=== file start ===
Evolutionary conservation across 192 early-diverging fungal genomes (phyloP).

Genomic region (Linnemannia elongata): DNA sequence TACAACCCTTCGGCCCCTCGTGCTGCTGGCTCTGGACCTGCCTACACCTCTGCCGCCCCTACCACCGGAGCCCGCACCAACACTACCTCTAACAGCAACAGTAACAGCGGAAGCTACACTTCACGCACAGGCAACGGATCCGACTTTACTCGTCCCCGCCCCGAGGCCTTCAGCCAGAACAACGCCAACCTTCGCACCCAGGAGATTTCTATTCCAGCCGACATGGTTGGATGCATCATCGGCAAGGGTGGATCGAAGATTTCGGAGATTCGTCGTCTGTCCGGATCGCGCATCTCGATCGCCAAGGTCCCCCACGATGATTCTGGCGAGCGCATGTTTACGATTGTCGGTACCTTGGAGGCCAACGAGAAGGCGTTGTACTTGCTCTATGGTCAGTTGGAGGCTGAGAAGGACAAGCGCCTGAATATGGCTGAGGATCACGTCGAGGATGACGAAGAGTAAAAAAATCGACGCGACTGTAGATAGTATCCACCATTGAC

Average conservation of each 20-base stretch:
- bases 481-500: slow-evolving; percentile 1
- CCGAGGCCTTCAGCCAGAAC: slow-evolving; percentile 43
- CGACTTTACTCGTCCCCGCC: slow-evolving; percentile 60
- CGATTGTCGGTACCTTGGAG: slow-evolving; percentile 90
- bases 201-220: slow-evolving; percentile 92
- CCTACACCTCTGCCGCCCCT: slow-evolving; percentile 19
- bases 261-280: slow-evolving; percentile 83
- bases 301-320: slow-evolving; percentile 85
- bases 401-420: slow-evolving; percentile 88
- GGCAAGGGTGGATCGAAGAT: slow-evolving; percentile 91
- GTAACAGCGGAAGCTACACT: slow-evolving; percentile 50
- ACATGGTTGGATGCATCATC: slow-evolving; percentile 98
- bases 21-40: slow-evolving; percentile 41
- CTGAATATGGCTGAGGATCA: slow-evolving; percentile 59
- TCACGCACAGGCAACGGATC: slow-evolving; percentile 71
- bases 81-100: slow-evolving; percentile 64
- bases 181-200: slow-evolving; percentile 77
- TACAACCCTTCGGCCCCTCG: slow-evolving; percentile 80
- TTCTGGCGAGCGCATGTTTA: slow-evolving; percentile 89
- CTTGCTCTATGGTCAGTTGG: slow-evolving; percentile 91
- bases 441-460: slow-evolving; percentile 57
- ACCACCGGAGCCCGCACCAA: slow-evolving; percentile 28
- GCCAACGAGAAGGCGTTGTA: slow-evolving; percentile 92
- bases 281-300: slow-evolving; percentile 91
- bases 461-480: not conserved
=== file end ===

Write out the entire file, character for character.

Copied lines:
Evolutionary conservation across 192 early-diverging fungal genomes (phyloP).

Genomic region (Linnemannia elongata): DNA sequence TACAACCCTTCGGCCCCTCGTGCTGCTGGCTCTGGACCTGCCTACACCTCTGCCGCCCCTACCACCGGAGCCCGCACCAACACTACCTCTAACAGCAACAGTAACAGCGGAAGCTACACTTCACGCACAGGCAACGGATCCGACTTTACTCGTCCCCGCCCCGAGGCCTTCAGCCAGAACAACGCCAACCTTCGCACCCAGGAGATTTCTATTCCAGCCGACATGGTTGGATGCATCATCGGCAAGGGTGGATCGAAGATTTCGGAGATTCGTCGTCTGTCCGGATCGCGCATCTCGATCGCCAAGGTCCCCCACGATGATTCTGGCGAGCGCATGTTTACGATTGTCGGTACCTTGGAGGCCAACGAGAAGGCGTTGTACTTGCTCTATGGTCAGTTGGAGGCTGAGAAGGACAAGCGCCTGAATATGGCTGAGGATCACGTCGAGGATGACGAAGAGTAAAAAAATCGACGCGACTGTAGATAGTATCCACCATTGAC

Average conservation of each 20-base stretch:
- bases 481-500: slow-evolving; percentile 1
- CCGAGGCCTTCAGCCAGAAC: slow-evolving; percentile 43
- CGACTTTACTCGTCCCCGCC: slow-evolving; percentile 60
- CGATTGTCGGTACCTTGGAG: slow-evolving; percentile 90
- bases 201-220: slow-evolving; percentile 92
- CCTACACCTCTGCCGCCCCT: slow-evolving; percentile 19
- bases 261-280: slow-evolving; percentile 83
- bases 301-320: slow-evolving; percentile 85
- bases 401-420: slow-evolving; percentile 88
- GGCAAGGGTGGATCGAAGAT: slow-evolving; percentile 91
- GTAACAGCGGAAGCTACACT: slow-evolving; percentile 50
- ACATGGTTGGATGCATCATC: slow-evolving; percentile 98
- bases 21-40: slow-evolving; percentile 41
- CTGAATATGGCTGAGGATCA: slow-evolving; percentile 59
- TCACGCACAGGCAACGGATC: slow-evolving; percentile 71
- bases 81-100: slow-evolving; percentile 64
- bases 181-200: slow-evolving; percentile 77
- TACAACCCTTCGGCCCCTCG: slow-evolving; percentile 80
- TTCTGGCGAGCGCATGTTTA: slow-evolving; percentile 89
- CTTGCTCTATGGTCAGTTGG: slow-evolving; percentile 91
- bases 441-460: slow-evolving; percentile 57
- ACCACCGGAGCCCGCACCAA: slow-evolving; percentile 28
- GCCAACGAGAAGGCGTTGTA: slow-evolving; percentile 92
- bases 281-300: slow-evolving; percentile 91
- bases 461-480: not conserved